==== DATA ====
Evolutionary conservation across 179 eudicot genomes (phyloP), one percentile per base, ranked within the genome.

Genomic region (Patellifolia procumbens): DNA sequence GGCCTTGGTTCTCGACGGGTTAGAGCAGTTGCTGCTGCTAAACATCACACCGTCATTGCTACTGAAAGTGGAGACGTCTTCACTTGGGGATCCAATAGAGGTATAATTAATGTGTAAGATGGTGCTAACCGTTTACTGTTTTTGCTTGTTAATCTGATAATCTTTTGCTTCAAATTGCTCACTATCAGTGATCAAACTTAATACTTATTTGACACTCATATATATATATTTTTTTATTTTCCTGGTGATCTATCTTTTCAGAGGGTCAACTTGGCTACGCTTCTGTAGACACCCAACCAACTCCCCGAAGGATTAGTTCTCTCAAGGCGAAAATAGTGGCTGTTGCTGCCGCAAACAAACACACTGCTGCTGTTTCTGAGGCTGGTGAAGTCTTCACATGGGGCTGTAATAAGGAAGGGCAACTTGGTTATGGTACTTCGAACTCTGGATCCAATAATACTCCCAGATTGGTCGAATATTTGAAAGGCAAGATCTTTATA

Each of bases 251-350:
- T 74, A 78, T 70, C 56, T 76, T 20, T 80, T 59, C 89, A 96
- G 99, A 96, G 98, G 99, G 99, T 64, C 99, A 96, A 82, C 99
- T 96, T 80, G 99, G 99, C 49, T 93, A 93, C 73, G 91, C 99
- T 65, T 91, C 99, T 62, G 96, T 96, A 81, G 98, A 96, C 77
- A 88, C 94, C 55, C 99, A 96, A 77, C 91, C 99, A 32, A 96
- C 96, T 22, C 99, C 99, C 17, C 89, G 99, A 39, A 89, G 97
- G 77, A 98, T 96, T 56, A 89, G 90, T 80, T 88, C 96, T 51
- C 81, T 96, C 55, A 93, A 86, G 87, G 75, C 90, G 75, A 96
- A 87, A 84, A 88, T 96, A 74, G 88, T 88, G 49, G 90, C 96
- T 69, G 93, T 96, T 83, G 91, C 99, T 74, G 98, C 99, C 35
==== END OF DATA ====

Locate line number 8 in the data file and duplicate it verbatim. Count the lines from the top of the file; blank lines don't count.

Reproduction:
- A 88, C 94, C 55, C 99, A 96, A 77, C 91, C 99, A 32, A 96